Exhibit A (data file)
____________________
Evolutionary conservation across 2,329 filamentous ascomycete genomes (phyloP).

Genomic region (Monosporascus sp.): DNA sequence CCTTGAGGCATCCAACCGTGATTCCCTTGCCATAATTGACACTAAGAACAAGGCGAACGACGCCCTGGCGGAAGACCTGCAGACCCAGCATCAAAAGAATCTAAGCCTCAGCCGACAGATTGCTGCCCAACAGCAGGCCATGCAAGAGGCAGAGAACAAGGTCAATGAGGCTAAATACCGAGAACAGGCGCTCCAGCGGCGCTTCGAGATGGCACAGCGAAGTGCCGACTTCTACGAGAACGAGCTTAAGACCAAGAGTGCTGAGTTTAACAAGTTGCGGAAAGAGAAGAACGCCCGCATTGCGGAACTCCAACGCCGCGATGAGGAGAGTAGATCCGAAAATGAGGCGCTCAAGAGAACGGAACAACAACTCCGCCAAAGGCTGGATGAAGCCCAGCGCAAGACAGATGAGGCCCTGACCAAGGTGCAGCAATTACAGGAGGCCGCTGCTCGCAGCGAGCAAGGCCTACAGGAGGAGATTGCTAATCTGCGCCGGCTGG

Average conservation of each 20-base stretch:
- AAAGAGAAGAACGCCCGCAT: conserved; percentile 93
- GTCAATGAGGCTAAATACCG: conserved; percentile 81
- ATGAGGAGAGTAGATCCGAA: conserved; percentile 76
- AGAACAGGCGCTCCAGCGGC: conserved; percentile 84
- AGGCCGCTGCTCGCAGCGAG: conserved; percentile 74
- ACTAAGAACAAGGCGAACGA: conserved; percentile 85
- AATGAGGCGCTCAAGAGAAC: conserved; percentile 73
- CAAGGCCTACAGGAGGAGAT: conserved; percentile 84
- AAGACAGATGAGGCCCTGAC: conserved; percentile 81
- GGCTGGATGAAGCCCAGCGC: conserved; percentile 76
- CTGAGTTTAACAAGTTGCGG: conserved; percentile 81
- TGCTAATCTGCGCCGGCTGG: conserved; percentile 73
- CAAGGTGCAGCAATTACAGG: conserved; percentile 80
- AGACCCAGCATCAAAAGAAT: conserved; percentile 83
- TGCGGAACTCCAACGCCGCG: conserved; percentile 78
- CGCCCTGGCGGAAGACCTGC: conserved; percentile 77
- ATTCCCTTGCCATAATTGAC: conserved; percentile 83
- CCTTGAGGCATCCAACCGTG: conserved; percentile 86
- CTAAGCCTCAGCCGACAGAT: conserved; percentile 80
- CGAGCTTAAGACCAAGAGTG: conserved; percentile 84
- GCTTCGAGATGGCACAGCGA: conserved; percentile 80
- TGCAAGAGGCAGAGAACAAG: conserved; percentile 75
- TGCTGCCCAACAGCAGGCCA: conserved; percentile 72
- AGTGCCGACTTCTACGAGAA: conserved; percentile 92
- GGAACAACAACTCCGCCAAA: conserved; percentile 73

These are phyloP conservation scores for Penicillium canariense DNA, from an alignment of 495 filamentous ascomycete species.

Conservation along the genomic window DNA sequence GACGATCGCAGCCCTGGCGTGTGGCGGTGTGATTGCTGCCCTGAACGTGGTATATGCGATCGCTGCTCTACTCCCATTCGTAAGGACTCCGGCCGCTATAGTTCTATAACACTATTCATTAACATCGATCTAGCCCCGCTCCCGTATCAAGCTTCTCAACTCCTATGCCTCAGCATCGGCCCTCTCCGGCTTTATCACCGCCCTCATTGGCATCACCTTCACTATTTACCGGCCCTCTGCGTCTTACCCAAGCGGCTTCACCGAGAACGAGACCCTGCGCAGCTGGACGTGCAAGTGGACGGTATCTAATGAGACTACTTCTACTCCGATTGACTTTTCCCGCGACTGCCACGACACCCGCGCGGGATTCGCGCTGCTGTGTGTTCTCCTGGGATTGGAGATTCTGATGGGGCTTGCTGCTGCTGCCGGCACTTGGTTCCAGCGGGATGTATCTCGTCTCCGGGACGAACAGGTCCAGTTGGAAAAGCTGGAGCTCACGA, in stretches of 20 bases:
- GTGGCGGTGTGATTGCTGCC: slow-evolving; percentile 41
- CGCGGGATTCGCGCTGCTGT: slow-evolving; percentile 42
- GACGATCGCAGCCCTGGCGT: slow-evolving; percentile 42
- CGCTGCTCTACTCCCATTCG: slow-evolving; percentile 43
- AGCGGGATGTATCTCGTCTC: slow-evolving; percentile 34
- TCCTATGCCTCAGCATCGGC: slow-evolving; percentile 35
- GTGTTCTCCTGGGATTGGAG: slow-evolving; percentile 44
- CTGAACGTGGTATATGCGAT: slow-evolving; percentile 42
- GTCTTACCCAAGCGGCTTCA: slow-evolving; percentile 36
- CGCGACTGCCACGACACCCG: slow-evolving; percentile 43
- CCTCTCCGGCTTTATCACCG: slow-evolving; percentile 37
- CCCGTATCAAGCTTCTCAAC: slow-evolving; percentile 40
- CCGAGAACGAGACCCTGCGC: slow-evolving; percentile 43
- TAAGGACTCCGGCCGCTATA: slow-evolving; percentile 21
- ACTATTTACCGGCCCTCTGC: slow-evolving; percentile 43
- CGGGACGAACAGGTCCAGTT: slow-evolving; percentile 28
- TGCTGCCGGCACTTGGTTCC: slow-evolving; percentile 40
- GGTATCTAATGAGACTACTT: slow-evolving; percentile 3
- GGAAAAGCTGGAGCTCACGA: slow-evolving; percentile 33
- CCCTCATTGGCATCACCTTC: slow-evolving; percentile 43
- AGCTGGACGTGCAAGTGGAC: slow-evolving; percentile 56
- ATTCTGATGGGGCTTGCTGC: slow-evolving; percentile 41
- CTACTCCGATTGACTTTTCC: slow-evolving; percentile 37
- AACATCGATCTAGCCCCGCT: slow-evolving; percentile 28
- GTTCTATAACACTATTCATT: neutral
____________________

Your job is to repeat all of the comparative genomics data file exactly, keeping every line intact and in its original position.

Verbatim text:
Evolutionary conservation across 2,329 filamentous ascomycete genomes (phyloP).

Genomic region (Monosporascus sp.): DNA sequence CCTTGAGGCATCCAACCGTGATTCCCTTGCCATAATTGACACTAAGAACAAGGCGAACGACGCCCTGGCGGAAGACCTGCAGACCCAGCATCAAAAGAATCTAAGCCTCAGCCGACAGATTGCTGCCCAACAGCAGGCCATGCAAGAGGCAGAGAACAAGGTCAATGAGGCTAAATACCGAGAACAGGCGCTCCAGCGGCGCTTCGAGATGGCACAGCGAAGTGCCGACTTCTACGAGAACGAGCTTAAGACCAAGAGTGCTGAGTTTAACAAGTTGCGGAAAGAGAAGAACGCCCGCATTGCGGAACTCCAACGCCGCGATGAGGAGAGTAGATCCGAAAATGAGGCGCTCAAGAGAACGGAACAACAACTCCGCCAAAGGCTGGATGAAGCCCAGCGCAAGACAGATGAGGCCCTGACCAAGGTGCAGCAATTACAGGAGGCCGCTGCTCGCAGCGAGCAAGGCCTACAGGAGGAGATTGCTAATCTGCGCCGGCTGG

Average conservation of each 20-base stretch:
- AAAGAGAAGAACGCCCGCAT: conserved; percentile 93
- GTCAATGAGGCTAAATACCG: conserved; percentile 81
- ATGAGGAGAGTAGATCCGAA: conserved; percentile 76
- AGAACAGGCGCTCCAGCGGC: conserved; percentile 84
- AGGCCGCTGCTCGCAGCGAG: conserved; percentile 74
- ACTAAGAACAAGGCGAACGA: conserved; percentile 85
- AATGAGGCGCTCAAGAGAAC: conserved; percentile 73
- CAAGGCCTACAGGAGGAGAT: conserved; percentile 84
- AAGACAGATGAGGCCCTGAC: conserved; percentile 81
- GGCTGGATGAAGCCCAGCGC: conserved; percentile 76
- CTGAGTTTAACAAGTTGCGG: conserved; percentile 81
- TGCTAATCTGCGCCGGCTGG: conserved; percentile 73
- CAAGGTGCAGCAATTACAGG: conserved; percentile 80
- AGACCCAGCATCAAAAGAAT: conserved; percentile 83
- TGCGGAACTCCAACGCCGCG: conserved; percentile 78
- CGCCCTGGCGGAAGACCTGC: conserved; percentile 77
- ATTCCCTTGCCATAATTGAC: conserved; percentile 83
- CCTTGAGGCATCCAACCGTG: conserved; percentile 86
- CTAAGCCTCAGCCGACAGAT: conserved; percentile 80
- CGAGCTTAAGACCAAGAGTG: conserved; percentile 84
- GCTTCGAGATGGCACAGCGA: conserved; percentile 80
- TGCAAGAGGCAGAGAACAAG: conserved; percentile 75
- TGCTGCCCAACAGCAGGCCA: conserved; percentile 72
- AGTGCCGACTTCTACGAGAA: conserved; percentile 92
- GGAACAACAACTCCGCCAAA: conserved; percentile 73

These are phyloP conservation scores for Penicillium canariense DNA, from an alignment of 495 filamentous ascomycete species.

Conservation along the genomic window DNA sequence GACGATCGCAGCCCTGGCGTGTGGCGGTGTGATTGCTGCCCTGAACGTGGTATATGCGATCGCTGCTCTACTCCCATTCGTAAGGACTCCGGCCGCTATAGTTCTATAACACTATTCATTAACATCGATCTAGCCCCGCTCCCGTATCAAGCTTCTCAACTCCTATGCCTCAGCATCGGCCCTCTCCGGCTTTATCACCGCCCTCATTGGCATCACCTTCACTATTTACCGGCCCTCTGCGTCTTACCCAAGCGGCTTCACCGAGAACGAGACCCTGCGCAGCTGGACGTGCAAGTGGACGGTATCTAATGAGACTACTTCTACTCCGATTGACTTTTCCCGCGACTGCCACGACACCCGCGCGGGATTCGCGCTGCTGTGTGTTCTCCTGGGATTGGAGATTCTGATGGGGCTTGCTGCTGCTGCCGGCACTTGGTTCCAGCGGGATGTATCTCGTCTCCGGGACGAACAGGTCCAGTTGGAAAAGCTGGAGCTCACGA, in stretches of 20 bases:
- GTGGCGGTGTGATTGCTGCC: slow-evolving; percentile 41
- CGCGGGATTCGCGCTGCTGT: slow-evolving; percentile 42
- GACGATCGCAGCCCTGGCGT: slow-evolving; percentile 42
- CGCTGCTCTACTCCCATTCG: slow-evolving; percentile 43
- AGCGGGATGTATCTCGTCTC: slow-evolving; percentile 34
- TCCTATGCCTCAGCATCGGC: slow-evolving; percentile 35
- GTGTTCTCCTGGGATTGGAG: slow-evolving; percentile 44
- CTGAACGTGGTATATGCGAT: slow-evolving; percentile 42
- GTCTTACCCAAGCGGCTTCA: slow-evolving; percentile 36
- CGCGACTGCCACGACACCCG: slow-evolving; percentile 43
- CCTCTCCGGCTTTATCACCG: slow-evolving; percentile 37
- CCCGTATCAAGCTTCTCAAC: slow-evolving; percentile 40
- CCGAGAACGAGACCCTGCGC: slow-evolving; percentile 43
- TAAGGACTCCGGCCGCTATA: slow-evolving; percentile 21
- ACTATTTACCGGCCCTCTGC: slow-evolving; percentile 43
- CGGGACGAACAGGTCCAGTT: slow-evolving; percentile 28
- TGCTGCCGGCACTTGGTTCC: slow-evolving; percentile 40
- GGTATCTAATGAGACTACTT: slow-evolving; percentile 3
- GGAAAAGCTGGAGCTCACGA: slow-evolving; percentile 33
- CCCTCATTGGCATCACCTTC: slow-evolving; percentile 43
- AGCTGGACGTGCAAGTGGAC: slow-evolving; percentile 56
- ATTCTGATGGGGCTTGCTGC: slow-evolving; percentile 41
- CTACTCCGATTGACTTTTCC: slow-evolving; percentile 37
- AACATCGATCTAGCCCCGCT: slow-evolving; percentile 28
- GTTCTATAACACTATTCATT: neutral